CLIL in teaching primary students

Every day young learners explore the world and discover something new. Create a friendly atmosphere for such discoveries in the classroom using CLIL methodology. 

CLIL (Content and Language Integrated Learning) is an approach in which a foreign language is used as a tool in learning of non-language subject in which both language and the subject have a joint role. You may find more theory about CLIL in this article

Why do we need CLIL teaching kids?

— To teach something new about the world

Elements of CLIL at the lessons can broaden a child’s horizons and conceptual mapping, develop brain and hone thinking and learning skills. More than that, in this way all language and non-language information is learned naturally. It helps children to perceive English not as just a school subject, but an integrated concept. 

— To personalize the lesson 

CLIL lessons can be great incentives for young learners as it’s a marvelous opportunity to talk about what they really like. Isn’t it interesting to learn about something that is familiar, like favourite food, holidays, clothes and countries? Surely, it is! 

— To break the language barrier

The fear to talk in a foreign language is really widespread among young learners. When you show that language isn’t only the system inside one subject, but that it`s outside as a part of life. It helps children to understand the real value of English and to overcome their fears. 

What are the ways of using CLIL?

— As a part of the program/course given

Normally, there are special units devoted to some CLIL topics like Math, Ecology, Science, etc in modern student`s books. Mostly, they are used as additional exercises to practice topical materials a little bit more, but it’s also possible to conduct a separate lesson based on such activities.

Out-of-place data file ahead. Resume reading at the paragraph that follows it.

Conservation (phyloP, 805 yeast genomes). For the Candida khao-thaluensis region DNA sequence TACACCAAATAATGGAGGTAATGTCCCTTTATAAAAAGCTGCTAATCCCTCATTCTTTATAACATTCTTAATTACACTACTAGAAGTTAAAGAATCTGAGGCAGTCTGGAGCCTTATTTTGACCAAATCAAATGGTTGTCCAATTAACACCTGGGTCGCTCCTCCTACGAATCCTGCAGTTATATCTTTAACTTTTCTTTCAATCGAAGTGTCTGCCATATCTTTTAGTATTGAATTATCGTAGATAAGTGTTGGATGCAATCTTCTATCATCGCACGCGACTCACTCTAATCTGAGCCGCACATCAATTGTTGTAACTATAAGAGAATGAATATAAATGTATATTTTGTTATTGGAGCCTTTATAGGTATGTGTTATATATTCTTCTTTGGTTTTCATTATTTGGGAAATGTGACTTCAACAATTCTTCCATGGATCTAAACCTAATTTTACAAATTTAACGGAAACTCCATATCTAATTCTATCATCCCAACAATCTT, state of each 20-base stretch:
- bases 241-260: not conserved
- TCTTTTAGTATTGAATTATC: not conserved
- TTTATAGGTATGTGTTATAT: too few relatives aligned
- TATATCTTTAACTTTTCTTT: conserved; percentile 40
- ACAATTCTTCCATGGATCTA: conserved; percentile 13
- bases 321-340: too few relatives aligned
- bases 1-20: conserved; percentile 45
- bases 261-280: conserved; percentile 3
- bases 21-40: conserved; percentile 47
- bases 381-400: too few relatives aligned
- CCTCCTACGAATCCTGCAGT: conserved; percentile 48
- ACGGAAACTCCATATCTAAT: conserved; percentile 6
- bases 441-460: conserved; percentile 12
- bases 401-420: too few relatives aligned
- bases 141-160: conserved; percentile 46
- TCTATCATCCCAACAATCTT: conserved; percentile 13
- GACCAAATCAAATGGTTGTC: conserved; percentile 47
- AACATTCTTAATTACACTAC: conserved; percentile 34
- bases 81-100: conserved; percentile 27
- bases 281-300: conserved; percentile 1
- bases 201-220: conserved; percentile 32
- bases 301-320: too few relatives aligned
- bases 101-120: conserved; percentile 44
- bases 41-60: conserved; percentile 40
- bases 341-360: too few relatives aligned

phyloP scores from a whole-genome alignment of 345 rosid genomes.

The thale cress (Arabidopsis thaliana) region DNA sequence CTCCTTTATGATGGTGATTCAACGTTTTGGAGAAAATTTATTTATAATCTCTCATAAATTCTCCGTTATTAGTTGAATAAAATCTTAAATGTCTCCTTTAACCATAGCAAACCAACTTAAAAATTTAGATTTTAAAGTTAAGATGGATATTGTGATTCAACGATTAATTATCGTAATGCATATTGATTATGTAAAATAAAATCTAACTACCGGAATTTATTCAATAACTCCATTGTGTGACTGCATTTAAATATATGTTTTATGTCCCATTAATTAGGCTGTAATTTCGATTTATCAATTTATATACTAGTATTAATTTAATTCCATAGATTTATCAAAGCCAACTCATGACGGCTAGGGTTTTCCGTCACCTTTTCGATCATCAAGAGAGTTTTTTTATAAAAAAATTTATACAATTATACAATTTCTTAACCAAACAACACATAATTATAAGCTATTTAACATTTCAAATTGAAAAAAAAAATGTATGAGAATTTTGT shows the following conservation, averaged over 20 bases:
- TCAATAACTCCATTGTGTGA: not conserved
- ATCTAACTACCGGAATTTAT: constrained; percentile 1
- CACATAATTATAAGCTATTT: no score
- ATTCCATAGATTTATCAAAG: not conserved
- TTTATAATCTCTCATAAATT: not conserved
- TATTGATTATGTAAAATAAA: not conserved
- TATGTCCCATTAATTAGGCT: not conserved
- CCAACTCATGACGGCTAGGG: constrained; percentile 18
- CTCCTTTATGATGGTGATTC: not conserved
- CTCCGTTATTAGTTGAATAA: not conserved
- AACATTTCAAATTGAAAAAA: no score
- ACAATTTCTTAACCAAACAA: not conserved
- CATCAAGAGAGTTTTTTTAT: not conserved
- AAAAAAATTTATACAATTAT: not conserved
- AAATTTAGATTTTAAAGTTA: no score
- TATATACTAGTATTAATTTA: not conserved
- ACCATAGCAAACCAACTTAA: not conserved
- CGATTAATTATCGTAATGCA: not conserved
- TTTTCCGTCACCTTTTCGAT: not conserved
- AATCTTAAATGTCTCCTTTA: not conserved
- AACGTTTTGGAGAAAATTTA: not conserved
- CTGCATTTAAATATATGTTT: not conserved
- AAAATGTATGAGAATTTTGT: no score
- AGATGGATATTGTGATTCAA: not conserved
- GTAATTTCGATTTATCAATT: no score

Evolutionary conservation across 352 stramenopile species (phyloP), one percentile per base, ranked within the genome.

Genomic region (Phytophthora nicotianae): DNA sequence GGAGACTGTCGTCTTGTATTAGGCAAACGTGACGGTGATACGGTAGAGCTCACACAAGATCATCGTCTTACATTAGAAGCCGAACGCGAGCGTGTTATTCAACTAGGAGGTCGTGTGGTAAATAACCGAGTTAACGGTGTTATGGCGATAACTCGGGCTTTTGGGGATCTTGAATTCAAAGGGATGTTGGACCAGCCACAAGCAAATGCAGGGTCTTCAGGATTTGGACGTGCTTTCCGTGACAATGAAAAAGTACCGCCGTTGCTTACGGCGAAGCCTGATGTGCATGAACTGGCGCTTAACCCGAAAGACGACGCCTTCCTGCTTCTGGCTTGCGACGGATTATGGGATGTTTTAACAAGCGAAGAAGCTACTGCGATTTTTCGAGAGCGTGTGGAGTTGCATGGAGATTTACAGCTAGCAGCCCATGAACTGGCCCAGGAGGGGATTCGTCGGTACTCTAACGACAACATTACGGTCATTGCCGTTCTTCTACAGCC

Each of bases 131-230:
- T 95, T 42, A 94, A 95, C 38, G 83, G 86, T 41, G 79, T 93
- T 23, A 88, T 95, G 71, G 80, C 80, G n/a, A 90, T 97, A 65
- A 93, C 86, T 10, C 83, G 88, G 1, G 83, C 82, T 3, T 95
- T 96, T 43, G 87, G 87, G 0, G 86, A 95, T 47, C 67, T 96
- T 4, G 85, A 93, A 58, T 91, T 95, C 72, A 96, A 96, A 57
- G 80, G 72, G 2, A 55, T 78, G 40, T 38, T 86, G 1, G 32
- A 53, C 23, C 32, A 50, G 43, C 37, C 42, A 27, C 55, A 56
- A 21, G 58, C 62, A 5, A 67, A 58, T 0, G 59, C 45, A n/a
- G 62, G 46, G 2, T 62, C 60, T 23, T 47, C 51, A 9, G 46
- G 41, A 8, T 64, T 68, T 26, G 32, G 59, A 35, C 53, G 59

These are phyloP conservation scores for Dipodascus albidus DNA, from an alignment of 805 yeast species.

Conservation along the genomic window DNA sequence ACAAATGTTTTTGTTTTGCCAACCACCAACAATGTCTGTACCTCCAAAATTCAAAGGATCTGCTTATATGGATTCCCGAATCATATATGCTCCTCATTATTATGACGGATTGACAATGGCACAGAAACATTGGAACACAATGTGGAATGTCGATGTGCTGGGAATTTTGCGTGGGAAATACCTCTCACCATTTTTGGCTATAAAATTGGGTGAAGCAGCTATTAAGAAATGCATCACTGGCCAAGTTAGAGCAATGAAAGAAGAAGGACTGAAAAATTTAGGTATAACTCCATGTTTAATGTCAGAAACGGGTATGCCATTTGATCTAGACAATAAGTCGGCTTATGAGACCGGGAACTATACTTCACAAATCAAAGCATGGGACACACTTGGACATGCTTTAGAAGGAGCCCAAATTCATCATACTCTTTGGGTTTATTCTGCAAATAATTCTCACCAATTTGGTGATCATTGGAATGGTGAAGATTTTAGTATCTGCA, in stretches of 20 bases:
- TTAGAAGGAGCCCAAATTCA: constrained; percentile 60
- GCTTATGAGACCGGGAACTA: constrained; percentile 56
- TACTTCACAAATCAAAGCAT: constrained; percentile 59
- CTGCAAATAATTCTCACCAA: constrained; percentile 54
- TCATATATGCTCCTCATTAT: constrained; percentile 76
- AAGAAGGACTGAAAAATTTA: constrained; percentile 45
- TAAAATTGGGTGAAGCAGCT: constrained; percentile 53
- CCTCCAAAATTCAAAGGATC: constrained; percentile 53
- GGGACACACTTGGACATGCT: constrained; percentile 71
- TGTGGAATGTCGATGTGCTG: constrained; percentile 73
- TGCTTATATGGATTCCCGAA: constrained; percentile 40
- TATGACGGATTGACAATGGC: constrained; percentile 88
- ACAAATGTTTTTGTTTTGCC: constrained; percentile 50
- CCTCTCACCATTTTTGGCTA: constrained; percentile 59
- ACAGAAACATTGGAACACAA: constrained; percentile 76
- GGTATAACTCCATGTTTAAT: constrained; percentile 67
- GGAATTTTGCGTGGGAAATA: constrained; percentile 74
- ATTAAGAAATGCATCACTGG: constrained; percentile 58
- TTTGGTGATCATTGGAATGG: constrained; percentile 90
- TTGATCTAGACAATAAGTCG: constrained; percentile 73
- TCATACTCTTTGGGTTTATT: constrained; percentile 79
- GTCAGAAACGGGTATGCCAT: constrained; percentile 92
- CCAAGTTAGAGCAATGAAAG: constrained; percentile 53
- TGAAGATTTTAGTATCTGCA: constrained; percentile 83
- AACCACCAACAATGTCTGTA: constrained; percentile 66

Spotlight 2, Virginia Evans,  Jenny Dooley

— As some additional materials or homework

CLIL can be implemented almost in every topic. So why not to offer children some videos about the life of their favourite animals or interesting facts about the life of children in other countries? Such activities can be used as fillers, parts of the lesson aimed at making children more well-rounded. 

CLIL homework may be about drawing local environment, various types of weather, collecting ideas about traditional food, holidays and clothes of foreign countries, etc. 

What about examples?

Let`s have a look at some CLIL tasks for young learners:

— Exercises about social science 

It`s crucial for young learners to explore various aspects of society and life around them. These exercises are aimed at raising the student’s awareness about what is good or bad, healthy or unhealthy, leads to being happy or sad. Besides, children can learn some basic facts about everyday life. 

Spotlight 2, Virginia Evans,  Jenny Dooley/Everybody Up, Kathleen Kampla, Charles Vilina

— Exercises about other countries and cultures

Teaching cultural awareness and understanding that the world is different is obligatory. Such exercises are aimed at explaining to children that there is a diversity of countries and cultures in the world and they should respect all these countries and cultures. 

Spotlight 4, Virginia Evans,  Jenny Dooley

— Exercises about academic subjects

Using CLIL we can teach students basic aspects of other subjects. It means that when children will come across with them in the future, they won’t be totally new and unfamiliar. More than that, these exercises are aimed at developing spatial and reflective thinking skills, student`s concentration.

Everybody Up, Kathleen Kampla, Charles Vilina/Family and friends, Naomi Simmons

Would you like to involve children in cross-curricular learning sequences? And what about exposing them to purposeful, innovative and meaningful learning experiences? CLIL methodology will help!

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